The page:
Monday, July 13, 2009

Woman sentenced after husband dies during sex game

Today, a judge sentenced a Columbia, Tenn. woman to 18 months in jail after her husband died of suffocation during bondage sex.

In April 2008, The Daily Herald of Columbia reported that Rebecca Bargy, 26, left her husband James Bargy, 29, tied up for 20 hours while she was with another man she met on the Internet. She tied up her husband and gagged him to fulfill a sexual fantasy. A medical examiner later confirmed that James Bargy died from suffocation.

Bargy was convicted on May 20 of negligent homicide and will serve her sentence in the Maury County Jail.

When I first heard about this story, the cause of death really didn't shock me, however, the location did. I guess I have a mindset that bondage sex isn't common among Tennesseans, but maybe it is.

My reporter instincts also kicked in and I began to wonder how a journalist should handle this type of situation. I've taken a journalism ethics class before and recall talking about certain cases such as this one. Do you reveal the cause of death or leave it out to prevent others from trying this kind of act?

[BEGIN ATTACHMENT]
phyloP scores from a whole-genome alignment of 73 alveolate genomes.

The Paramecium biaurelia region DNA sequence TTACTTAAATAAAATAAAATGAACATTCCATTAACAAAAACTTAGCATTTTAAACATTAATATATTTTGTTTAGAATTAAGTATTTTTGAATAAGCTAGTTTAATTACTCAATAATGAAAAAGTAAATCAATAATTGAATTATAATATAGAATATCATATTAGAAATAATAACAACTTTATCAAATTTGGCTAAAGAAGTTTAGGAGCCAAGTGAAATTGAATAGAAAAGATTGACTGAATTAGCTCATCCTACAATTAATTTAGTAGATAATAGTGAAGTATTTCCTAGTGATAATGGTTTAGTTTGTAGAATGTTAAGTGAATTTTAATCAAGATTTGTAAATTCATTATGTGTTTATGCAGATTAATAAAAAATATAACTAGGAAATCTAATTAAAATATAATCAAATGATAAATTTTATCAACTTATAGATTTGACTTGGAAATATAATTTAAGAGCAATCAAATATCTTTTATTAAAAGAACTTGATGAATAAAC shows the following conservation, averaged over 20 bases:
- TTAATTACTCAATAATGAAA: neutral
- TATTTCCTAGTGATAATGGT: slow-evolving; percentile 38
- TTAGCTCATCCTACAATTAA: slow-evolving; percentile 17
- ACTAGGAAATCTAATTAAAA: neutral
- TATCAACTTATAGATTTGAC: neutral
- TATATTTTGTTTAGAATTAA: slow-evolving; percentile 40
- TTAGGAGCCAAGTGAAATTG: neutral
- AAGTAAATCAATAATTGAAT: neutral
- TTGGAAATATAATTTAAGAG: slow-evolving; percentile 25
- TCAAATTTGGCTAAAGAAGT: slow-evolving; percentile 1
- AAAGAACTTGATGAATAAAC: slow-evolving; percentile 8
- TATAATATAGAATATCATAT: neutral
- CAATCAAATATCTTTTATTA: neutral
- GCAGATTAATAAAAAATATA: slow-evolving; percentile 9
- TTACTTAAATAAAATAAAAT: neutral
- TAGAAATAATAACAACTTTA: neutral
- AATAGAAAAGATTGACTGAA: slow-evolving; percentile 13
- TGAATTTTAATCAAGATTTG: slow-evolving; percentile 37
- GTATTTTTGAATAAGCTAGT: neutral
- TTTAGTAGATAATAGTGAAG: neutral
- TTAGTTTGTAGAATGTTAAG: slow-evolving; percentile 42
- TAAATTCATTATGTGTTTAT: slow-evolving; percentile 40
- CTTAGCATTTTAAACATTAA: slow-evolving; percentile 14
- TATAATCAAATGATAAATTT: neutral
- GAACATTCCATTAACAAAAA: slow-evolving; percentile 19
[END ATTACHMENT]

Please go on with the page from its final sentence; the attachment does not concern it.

I say leave it in. As a journalist, your role is to report the facts, and if a man or woman dies from autoerotic asphyxia or bondage sex then report it. The public has a right to know.

Personally, I don't buy into the whole fear of people trying something because you printed it. People are already trying risky sex games and dying from them, so what is so scary about reporting the truth?

Of course, a journalist might not be willing to print the cause of death out of respect for family members. You can't libel a dead person, but what you write may embarrass living relatives. It may sound cruel but I can't care about that. My main priority is to report the facts.

If a family is upset about a publication printing a cause of death that is shameful then perhaps the person who committed it should have thought about that ahead of time.

Even though I feel this way about this particular case, ethics is a gray area. It's up to publications or the individual reporter to decide the best course of action to take.